Moody's Investors Service (Moody's) today changed the outlook on the senior unsecured debt and deposit ratings of Banca Monte dei Paschi di Siena S.p.A. (MPS) to positive from negative. Moody's upgraded the bank's standalone Baseline Credit Assessment (BCA) to b3 from caa1, upgraded the subordinated debt rating to Caa1 from Caa2, and affirmed the long-term senior unsecured debt and deposit ratings at Caa1 and B1 respectively. Moody's also upgraded the BCA of MPS Capital Services S.p.A. (MPS Capital Services) to b3 from caa1, reflecting Moody's view that this entity is Highly Integrated and Harmonized (HIH) with MPS and that its standalone characteristics have limited credit significance.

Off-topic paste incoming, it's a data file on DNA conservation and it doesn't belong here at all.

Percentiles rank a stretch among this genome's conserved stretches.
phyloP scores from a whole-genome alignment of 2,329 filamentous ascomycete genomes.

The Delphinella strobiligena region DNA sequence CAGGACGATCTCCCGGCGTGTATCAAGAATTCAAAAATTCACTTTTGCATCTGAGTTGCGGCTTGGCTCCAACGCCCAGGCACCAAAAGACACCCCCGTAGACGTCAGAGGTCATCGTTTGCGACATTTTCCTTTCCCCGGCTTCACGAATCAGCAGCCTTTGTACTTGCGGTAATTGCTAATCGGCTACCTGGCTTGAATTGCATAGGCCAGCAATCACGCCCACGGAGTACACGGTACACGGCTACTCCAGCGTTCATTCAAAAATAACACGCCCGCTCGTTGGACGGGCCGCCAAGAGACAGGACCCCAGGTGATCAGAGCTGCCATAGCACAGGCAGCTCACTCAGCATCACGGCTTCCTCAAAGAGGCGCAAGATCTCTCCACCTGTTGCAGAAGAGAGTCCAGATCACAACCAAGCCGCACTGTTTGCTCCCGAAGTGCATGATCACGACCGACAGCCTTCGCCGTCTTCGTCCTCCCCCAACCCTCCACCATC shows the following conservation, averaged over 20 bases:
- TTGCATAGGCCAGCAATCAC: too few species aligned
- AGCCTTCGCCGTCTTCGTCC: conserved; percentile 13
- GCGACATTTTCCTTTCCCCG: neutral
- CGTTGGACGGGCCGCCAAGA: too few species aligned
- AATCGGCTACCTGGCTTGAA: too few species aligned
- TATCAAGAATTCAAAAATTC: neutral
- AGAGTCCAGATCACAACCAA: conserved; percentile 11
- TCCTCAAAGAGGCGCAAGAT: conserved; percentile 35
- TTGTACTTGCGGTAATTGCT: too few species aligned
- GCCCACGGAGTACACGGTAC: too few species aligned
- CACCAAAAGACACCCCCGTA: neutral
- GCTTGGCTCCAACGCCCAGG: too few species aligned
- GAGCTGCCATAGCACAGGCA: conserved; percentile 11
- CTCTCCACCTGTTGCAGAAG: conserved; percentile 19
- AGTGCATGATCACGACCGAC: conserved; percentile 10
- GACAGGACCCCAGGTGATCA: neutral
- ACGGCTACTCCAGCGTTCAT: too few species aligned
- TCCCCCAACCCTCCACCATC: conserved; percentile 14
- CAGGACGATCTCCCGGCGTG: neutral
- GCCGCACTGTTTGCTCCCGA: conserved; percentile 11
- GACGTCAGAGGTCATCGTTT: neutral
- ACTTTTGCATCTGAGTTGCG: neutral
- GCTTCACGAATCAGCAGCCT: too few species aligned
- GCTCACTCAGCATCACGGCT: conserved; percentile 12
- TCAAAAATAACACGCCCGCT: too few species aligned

(Bloomberg Opinion) -- After the financial crisis, Europe’s political leaders put together a complex set of rules to make it harder for future governments to bail out banks. That system is looking so full of holes that one wonders what the point of it is.Two episodes in a fortnight show that taxpayers are still very much on the hook for the financial system’s losses. At the start of December, the European Commission gave a green light to the rescue of NordLB, a German savings bank, by the governments of Lower Saxony and Saxony-Anhalt; the protection scheme of the German savings bank sector also chipped in.Then on Sunday, Italy set aside 900 million euros ($1 bn) to recapitalize Banca del Mezzogiorno-Mediocredito Centrale (MCC), a state-owned bank, so that it can save a private regional lender, Banca Popolare di Bari SCpa. Brussels hasn’t yet cleared this rescue plan, but Rome is confident it will. In recent years, Italy has rescued Banca Monte dei Paschi di Siena SpA and Banca Carige SpA. In 2015, the German states Hamburg and Schleswig-Holstein helped HSH Nordbank. It wasn’t meant to be this way. Between October 2008 and December 2012, European Union governments spent nearly 600 billion euros on recapitalizing banks and other asset relief measures, according to the Commission. The subsequent anger of voters prompted politicians to agree on a single rulebook, putting strict limits on when a government can prop up an ailing lender. The so-called Bank Recovery and Resolution Directive says governments must generally impose losses on shareholders, bondholders and, in some cases, large depositors before they’re allowed to pour in public money.Some politicians have done everything they can to circumvent the rules. Italy is reluctant to inflict pain on local bondholders, who are often retail investors. In Germany, regional governments refuse to let their banks fail, preferring to fork out billions instead. So while the letter of the new rules still stands, politicians have devised so many exemptions that their spirit is gone.Take NordLB. The Commission argues that Germany’s regional governments will intervene with the same conditions as a private investor, which will ensure no distortion of competition. Yet the rescue, including a 2.8-billion euro cash injection and 800 million euros in guarantees, appears far more generous than what was on available from the market.Meanwhile, Italy’s government says MCC will intervene in Banca Popolare di Bari alongside the voluntary arm of the country’s deposit guarantee scheme; and that this proves the rescue is being done under market conditions. However, this interbank scheme has acted repeatedly as a de facto lender of last resort to banks. It’s highly doubtful that any other investors would help out like this.This isn’t to say the last decade’s banking reforms were entirely in vain. Since 2014 the European Central Bank has taken over from national watchdogs as the chief supervisor of the euro zone’s largest banks. (Unfortunately, less significant institutions such as Banca Popolare di Bari remain under local oversight). The ECB has its own problems — especially in terms of communication and transparency — but it’s usually a tougher policeman than many of its national counterparts.The bigger problem is that the euro zone’s “banking union” is still fragmented. The Single Resolution Board (SRB), a body within the banking union that’s in charge of winding down failing banks, has an excessively high bar for intervening. As a result, smaller and medium-sized banks are dealt with using a patchwork of national rules. Add to that the reluctance from politicians to let banks go bust and you can see why taxpayers routinely pick up the bill.It’s not too late to salvage the post-crisis reforms. A priority must be to harmonize national bankruptcy regimes, which provide endless loopholes to escape the region’s common rules. The SRB shouldn’t just intervene in the event of problems at the largest banks. Politicians should finally complete the banking union, creating a joint deposit guarantee scheme for the region. This would ensure that all depositors (up to 100,000 euros) face exactly the same risks, and end the increasingly varied national schemes.None of this will be possible unless politicians and supervisors agree they’re truly ready to impose losses on investors and let some banks go bust. Bailouts wash away past sins. For all the post-crisis backlash, this explains their enduring appeal.To contact the author of this story: Ferdinando Giugliano at email@example.comTo contact the editor responsible for this story: James Boxell at firstname.lastname@example.orgThis column does not necessarily reflect the opinion of the editorial board or Bloomberg LP and its owners.Ferdinando Giugliano writes columns on European economics for Bloomberg Opinion. He is also an economics columnist for La Repubblica and was a member of the editorial board of the Financial Times.For more articles like this, please visit us at bloomberg.com/opinion©2019 Bloomberg L.P.